Fidelis Servus …: Good Service and the Obligations of Obedience
During the Danvers-Long episode, Roger Fynch, one of Southampton’s servants, found himself in a moral dilemma.1 His master, to whom in general he owed unquestioning obedience, had entrusted him with a message that would help the fugitive murderers escape the law. His conscience called on him to reveal their whereabouts to the authorities so that the murderers could be brought to justice. Fynch, like Lancelot Gobbo trying to decide whether to leave Shylock, temporized, by taking the trip as slowly as possible, stopping for refreshments, carrying out the order but in a way that could have subverted its intention had not the officers of justice been even slower than he. His ambivalence takes us into the very center of the ethical and practical issues involved in the matter of Good Service—in particular, conflicts between the commandments of men and those of God or the moral code. This theme has been at the center of earlier critical attention to service in the early modern drama, especially with regard to King Lear, and especially in the work of Richard Strier. I propose to deepen those earlier analyses by taking fuller account than they do of the religious elements in early modern thought and life, however, and by looking closely at some plays and characters that have not been much regarded. And also by offering glimpses of ways in which servant relationships might reflect or refract important social relationships of other kinds, familial, economic, even political.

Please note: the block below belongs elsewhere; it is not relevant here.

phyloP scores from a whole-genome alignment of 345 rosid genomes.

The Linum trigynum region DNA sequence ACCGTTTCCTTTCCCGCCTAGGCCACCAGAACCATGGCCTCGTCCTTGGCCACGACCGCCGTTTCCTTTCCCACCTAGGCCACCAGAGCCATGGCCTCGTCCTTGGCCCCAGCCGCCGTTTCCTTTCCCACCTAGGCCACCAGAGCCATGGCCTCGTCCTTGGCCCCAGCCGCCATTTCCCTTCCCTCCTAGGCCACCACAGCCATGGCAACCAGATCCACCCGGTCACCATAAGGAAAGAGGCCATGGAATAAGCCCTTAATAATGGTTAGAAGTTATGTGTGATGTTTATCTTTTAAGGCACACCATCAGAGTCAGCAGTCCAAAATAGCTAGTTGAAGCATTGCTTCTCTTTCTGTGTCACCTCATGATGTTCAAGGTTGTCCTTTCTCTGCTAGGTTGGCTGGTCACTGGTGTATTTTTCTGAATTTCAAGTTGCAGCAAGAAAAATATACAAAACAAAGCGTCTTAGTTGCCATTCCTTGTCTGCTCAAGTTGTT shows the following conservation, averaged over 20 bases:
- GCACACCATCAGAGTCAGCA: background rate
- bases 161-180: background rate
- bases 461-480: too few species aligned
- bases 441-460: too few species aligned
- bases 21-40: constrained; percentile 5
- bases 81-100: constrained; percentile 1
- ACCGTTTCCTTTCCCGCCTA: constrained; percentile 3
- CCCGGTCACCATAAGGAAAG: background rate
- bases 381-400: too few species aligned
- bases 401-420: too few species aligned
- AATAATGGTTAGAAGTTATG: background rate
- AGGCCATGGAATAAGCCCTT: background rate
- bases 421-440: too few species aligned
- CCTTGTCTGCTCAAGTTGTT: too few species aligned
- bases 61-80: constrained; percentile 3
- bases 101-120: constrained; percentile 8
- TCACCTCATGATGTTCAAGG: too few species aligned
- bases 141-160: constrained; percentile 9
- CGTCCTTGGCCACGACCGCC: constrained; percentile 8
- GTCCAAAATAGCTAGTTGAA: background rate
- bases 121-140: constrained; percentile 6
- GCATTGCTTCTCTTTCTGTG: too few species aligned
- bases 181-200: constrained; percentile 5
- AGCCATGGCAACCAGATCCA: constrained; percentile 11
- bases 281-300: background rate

KeywordsFalse Report Servant Relationship Natural Affection True Service Unquestioning Obedience
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